The proposed action is to develop these guidelines and strategies. Through the NEPA process initiated by this Federal Register notice, Reclamation is considering development of: (1) Specific guidelines that will identify those circumstances under which the Department of the Interior (Department) would reduce annual water deliveries from Lake Mead to the Lower Basin States below the 7.5 million acre-feet (maf) Lower Basin apportionment and the manner in which those deliveries would be reduced, and (2) coordinated management strategies for the operation of Lake Powell and Lake Mead.

Alternatives to be analyzed in the EIS have not been developed at this time and will be developed through the NEPA process, including through the upcoming EIS scoping meetings.

DATES AND ADDRESSES:

Four public meetings will be held to solicit comments on the scope of specific shortage guidelines and other coordinated management strategies and the issues and alternatives that should be analyzed. Oral and written comments will be accepted at the public meetings to be held at the following locations:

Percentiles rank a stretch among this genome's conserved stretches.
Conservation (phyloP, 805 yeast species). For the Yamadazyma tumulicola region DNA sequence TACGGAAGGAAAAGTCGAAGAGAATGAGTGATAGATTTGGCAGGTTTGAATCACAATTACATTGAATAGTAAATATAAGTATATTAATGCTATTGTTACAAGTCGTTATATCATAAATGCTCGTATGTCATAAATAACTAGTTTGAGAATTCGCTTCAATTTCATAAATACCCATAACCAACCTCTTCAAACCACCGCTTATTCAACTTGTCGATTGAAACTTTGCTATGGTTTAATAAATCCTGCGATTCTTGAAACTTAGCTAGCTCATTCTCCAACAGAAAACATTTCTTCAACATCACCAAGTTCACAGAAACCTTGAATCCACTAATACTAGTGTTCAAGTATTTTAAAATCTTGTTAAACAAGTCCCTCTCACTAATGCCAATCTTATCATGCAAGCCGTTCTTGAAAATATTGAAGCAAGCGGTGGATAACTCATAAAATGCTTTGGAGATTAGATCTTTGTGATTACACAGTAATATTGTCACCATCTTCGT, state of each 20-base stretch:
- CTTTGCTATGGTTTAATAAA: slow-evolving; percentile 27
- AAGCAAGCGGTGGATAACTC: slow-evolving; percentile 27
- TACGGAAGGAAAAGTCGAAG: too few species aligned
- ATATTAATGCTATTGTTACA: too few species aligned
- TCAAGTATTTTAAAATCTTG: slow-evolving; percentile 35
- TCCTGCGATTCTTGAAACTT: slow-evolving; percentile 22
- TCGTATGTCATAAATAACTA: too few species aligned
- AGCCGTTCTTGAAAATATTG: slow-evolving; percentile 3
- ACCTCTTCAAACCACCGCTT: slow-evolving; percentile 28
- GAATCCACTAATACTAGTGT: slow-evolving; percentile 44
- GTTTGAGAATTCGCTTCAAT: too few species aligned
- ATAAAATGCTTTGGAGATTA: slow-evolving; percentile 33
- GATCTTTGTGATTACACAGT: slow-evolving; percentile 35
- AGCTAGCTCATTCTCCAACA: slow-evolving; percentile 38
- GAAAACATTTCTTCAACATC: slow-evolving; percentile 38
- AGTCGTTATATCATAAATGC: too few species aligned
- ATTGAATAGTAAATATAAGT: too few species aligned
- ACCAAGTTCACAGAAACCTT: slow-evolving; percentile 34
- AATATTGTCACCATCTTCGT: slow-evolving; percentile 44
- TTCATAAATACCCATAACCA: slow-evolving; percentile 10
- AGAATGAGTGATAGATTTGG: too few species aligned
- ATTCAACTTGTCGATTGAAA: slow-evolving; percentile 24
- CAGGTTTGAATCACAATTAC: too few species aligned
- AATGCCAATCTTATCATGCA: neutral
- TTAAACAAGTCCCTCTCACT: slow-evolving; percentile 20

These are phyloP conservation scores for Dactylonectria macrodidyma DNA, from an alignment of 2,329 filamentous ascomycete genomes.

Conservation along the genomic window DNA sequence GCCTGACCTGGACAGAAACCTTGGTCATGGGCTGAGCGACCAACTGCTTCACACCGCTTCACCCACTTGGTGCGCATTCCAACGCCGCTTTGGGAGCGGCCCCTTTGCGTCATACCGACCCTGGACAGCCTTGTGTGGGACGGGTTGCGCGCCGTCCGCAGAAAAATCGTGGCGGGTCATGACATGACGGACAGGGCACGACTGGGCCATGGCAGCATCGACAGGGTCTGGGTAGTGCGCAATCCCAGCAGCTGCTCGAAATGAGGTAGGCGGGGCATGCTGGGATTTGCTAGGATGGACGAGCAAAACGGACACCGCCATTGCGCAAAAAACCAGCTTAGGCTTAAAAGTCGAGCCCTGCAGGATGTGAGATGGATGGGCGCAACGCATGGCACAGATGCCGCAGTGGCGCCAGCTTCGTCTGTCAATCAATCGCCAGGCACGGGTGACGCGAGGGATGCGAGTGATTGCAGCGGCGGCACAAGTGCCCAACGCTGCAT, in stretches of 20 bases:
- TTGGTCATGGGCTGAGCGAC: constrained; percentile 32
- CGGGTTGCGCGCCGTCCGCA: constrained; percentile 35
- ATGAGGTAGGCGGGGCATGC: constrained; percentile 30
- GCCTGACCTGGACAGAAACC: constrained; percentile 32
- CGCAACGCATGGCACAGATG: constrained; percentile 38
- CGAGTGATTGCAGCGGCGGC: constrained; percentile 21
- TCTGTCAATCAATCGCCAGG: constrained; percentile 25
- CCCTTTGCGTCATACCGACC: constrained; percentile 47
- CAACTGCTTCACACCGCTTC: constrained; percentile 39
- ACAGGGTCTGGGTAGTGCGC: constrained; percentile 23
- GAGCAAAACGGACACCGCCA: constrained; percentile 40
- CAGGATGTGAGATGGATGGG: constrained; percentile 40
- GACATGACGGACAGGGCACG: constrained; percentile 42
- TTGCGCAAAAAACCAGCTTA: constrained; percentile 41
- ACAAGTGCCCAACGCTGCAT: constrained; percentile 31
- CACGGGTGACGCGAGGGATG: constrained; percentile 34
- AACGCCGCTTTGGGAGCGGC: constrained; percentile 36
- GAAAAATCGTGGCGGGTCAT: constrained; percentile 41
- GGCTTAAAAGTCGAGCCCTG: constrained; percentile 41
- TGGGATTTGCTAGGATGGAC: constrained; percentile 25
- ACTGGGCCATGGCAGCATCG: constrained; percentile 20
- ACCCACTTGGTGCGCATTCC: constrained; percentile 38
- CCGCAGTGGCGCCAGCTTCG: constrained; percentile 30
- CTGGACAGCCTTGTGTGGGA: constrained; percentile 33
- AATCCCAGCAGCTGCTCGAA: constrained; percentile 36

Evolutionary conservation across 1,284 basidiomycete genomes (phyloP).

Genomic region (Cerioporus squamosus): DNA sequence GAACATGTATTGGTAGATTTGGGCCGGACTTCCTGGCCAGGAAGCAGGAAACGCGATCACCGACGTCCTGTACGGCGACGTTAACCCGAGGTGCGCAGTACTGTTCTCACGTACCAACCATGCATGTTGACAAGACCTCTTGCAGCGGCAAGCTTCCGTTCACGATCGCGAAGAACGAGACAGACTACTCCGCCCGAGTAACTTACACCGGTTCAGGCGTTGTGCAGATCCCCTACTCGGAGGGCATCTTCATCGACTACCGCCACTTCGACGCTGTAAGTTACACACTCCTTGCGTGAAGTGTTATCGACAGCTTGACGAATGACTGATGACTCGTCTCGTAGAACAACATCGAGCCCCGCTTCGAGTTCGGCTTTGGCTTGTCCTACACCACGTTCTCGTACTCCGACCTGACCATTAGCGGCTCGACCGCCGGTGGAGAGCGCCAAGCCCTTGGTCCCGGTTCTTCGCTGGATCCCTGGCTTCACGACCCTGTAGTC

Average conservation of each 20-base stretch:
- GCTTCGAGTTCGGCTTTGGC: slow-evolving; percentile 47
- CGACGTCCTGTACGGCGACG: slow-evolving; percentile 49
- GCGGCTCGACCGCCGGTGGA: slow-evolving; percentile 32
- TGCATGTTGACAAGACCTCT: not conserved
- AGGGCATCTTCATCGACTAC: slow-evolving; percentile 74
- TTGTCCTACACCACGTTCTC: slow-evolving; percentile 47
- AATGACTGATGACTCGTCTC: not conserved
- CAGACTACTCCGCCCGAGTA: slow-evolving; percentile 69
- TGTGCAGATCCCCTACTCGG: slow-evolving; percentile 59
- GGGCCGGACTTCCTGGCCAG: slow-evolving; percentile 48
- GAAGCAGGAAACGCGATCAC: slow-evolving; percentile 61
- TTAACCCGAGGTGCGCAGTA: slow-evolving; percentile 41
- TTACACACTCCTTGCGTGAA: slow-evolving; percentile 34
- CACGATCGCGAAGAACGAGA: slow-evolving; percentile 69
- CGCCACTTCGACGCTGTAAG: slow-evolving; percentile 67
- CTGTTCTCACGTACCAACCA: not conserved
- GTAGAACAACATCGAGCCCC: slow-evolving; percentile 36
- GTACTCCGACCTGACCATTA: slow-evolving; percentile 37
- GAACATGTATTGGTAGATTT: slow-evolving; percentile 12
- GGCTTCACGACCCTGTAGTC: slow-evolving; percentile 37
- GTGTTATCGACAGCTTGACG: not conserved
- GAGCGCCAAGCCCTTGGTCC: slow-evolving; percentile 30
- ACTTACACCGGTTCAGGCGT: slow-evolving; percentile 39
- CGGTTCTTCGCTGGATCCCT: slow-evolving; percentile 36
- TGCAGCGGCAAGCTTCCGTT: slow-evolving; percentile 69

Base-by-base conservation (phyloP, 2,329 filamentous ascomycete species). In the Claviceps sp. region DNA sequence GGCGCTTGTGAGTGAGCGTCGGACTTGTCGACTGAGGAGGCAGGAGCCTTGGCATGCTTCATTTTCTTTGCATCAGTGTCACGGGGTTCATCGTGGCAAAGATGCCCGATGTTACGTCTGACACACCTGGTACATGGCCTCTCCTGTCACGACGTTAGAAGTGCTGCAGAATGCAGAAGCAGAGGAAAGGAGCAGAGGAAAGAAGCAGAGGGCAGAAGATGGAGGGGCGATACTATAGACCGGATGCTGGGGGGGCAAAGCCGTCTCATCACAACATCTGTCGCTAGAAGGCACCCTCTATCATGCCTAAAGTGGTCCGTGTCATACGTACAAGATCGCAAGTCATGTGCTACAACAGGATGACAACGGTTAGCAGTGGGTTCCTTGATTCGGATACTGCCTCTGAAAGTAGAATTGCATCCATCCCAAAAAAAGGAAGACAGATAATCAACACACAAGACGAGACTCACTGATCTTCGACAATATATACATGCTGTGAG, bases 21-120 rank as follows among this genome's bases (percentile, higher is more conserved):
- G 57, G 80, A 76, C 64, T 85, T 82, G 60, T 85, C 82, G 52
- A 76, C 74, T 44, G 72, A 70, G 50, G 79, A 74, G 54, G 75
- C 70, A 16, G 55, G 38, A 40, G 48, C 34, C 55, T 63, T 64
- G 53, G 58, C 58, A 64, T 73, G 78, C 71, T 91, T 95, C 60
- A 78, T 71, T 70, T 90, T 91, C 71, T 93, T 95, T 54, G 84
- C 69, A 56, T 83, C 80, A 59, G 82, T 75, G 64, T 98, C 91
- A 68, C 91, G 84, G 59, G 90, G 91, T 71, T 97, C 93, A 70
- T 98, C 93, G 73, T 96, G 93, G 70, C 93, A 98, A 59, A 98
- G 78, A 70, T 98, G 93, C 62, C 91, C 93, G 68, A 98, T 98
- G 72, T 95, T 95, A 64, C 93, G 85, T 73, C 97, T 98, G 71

• Tuesday, November 1, 2005—6 p.m. to 8 p.m., Hilton Salt Lake City Center, Topaz Room, 255 South West Temple, Salt Lake City, Utah.
  • Wednesday, November 2, 2005—6 p.m. to 8 p.m., Adam's Mark Hotel, Tower Court D, 1550 Court Place, Denver, Colorado.
  • Thursday, November 3, 2005—6 p.m. to 8 p.m., Arizona Department of Water Resources, Third Floor, Conference Rooms A&B, 500 North Third Street, Phoenix, Arizona.